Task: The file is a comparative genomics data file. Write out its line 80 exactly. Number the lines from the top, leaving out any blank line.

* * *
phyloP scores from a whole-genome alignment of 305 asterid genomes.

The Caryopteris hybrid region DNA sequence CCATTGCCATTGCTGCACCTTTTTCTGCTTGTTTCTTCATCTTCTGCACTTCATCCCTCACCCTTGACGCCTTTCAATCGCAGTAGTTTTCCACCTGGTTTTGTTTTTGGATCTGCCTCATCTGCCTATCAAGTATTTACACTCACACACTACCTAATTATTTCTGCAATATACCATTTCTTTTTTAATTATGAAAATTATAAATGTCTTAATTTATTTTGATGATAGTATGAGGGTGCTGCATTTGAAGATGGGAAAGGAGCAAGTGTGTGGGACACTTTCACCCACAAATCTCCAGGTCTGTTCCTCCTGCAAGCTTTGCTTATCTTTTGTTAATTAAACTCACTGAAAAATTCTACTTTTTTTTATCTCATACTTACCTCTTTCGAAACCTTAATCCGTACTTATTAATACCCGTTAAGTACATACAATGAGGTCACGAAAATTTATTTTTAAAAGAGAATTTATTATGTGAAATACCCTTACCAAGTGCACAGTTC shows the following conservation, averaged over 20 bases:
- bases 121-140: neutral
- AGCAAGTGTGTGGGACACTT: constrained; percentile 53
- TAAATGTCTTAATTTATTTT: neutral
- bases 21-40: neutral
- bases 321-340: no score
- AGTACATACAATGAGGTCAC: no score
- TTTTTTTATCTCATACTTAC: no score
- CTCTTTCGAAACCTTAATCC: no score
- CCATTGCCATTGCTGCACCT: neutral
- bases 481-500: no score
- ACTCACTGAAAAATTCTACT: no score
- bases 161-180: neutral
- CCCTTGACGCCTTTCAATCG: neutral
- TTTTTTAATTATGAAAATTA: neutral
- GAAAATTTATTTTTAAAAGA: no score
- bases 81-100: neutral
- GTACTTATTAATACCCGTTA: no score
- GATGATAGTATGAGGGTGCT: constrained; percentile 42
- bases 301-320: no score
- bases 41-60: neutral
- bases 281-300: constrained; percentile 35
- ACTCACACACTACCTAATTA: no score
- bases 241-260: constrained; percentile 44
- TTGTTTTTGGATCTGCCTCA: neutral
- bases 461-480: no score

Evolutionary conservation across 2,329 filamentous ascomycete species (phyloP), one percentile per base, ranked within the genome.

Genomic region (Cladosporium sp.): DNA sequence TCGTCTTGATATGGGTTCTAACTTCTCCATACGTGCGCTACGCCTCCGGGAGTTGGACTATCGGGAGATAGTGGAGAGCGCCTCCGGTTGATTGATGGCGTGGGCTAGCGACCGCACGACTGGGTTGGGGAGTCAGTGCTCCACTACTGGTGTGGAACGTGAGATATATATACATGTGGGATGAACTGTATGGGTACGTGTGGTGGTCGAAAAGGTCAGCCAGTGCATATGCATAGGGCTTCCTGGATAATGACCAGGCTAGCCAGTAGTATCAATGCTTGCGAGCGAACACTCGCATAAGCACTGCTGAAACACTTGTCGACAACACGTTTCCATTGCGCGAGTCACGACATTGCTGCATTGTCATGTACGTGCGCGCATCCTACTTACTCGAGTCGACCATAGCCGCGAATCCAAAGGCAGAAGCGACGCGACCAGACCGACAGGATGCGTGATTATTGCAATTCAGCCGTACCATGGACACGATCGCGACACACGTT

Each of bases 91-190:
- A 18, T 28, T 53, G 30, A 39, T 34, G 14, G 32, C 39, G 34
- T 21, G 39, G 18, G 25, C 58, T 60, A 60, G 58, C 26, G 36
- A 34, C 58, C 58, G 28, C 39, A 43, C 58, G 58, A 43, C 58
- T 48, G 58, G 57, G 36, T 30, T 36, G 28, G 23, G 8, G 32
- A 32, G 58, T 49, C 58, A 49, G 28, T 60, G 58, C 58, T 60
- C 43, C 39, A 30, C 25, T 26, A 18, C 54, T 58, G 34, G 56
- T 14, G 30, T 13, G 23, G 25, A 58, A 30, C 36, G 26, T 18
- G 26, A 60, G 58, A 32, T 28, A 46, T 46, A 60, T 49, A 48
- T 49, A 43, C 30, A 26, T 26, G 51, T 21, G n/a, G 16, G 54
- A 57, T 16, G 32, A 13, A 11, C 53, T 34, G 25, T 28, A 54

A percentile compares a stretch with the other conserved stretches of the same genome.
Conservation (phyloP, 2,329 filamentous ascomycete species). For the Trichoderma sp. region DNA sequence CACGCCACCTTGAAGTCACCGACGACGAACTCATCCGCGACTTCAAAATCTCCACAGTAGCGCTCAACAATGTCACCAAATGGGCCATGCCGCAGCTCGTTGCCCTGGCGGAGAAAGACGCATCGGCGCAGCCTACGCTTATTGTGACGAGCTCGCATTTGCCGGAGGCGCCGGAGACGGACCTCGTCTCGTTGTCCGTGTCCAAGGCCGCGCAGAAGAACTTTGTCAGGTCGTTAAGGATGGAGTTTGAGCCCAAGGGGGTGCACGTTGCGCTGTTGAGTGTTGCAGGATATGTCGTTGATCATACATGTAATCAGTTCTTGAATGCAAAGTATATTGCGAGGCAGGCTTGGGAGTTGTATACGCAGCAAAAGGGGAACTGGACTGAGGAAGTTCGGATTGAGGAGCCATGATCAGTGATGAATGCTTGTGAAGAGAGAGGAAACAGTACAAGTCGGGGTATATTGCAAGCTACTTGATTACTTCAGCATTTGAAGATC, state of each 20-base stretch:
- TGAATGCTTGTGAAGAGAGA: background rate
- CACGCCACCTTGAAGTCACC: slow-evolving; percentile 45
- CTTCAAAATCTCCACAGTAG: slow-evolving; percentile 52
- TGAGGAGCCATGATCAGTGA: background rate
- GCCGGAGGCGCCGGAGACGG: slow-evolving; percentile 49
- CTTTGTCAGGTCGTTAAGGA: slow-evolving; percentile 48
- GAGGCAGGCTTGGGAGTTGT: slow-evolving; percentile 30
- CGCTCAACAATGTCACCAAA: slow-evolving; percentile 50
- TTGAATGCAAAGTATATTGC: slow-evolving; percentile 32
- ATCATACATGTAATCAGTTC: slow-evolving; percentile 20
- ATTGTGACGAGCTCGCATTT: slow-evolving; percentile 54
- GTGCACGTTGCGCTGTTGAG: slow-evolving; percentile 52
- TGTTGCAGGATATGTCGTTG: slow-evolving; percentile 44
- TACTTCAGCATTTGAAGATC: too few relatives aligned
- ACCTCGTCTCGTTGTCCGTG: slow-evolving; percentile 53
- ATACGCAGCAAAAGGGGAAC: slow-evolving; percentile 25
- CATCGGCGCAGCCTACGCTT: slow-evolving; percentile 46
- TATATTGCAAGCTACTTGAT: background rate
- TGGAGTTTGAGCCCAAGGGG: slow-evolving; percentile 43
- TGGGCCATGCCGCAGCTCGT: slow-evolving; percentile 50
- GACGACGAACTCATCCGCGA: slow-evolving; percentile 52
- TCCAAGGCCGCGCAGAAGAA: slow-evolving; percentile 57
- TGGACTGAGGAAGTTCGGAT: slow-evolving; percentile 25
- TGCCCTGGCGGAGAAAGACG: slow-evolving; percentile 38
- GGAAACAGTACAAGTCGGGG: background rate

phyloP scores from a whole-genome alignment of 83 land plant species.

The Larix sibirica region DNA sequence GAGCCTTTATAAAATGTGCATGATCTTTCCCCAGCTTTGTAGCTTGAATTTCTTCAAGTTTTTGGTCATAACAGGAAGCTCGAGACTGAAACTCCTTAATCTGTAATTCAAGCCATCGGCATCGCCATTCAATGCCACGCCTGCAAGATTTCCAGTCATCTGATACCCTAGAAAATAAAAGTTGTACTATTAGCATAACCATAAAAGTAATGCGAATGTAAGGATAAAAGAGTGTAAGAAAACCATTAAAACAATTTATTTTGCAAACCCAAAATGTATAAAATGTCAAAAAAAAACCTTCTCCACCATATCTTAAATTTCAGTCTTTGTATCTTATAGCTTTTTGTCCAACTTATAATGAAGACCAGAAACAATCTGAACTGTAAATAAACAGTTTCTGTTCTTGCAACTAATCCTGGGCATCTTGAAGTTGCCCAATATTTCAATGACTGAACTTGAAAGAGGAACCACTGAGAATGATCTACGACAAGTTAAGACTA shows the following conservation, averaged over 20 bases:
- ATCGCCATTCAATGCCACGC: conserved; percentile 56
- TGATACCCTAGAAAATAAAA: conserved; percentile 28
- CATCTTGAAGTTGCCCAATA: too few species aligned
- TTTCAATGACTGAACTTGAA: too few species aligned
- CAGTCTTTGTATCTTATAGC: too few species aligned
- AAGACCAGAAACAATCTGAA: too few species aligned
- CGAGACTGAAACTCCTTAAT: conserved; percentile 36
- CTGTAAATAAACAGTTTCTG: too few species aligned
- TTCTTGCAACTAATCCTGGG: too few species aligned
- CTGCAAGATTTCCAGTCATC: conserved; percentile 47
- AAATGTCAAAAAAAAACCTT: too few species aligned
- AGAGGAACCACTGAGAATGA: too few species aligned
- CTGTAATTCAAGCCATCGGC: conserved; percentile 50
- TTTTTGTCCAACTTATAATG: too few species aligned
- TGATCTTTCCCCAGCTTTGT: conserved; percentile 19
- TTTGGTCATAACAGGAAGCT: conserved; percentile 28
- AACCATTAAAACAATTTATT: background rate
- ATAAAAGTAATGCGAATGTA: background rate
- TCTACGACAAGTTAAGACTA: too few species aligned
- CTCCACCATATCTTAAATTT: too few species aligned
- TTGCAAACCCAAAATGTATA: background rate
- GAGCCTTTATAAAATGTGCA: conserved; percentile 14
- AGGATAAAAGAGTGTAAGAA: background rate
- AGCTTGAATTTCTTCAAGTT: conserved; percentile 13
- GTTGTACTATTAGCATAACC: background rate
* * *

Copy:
- AAATGTCAAAAAAAAACCTT: too few species aligned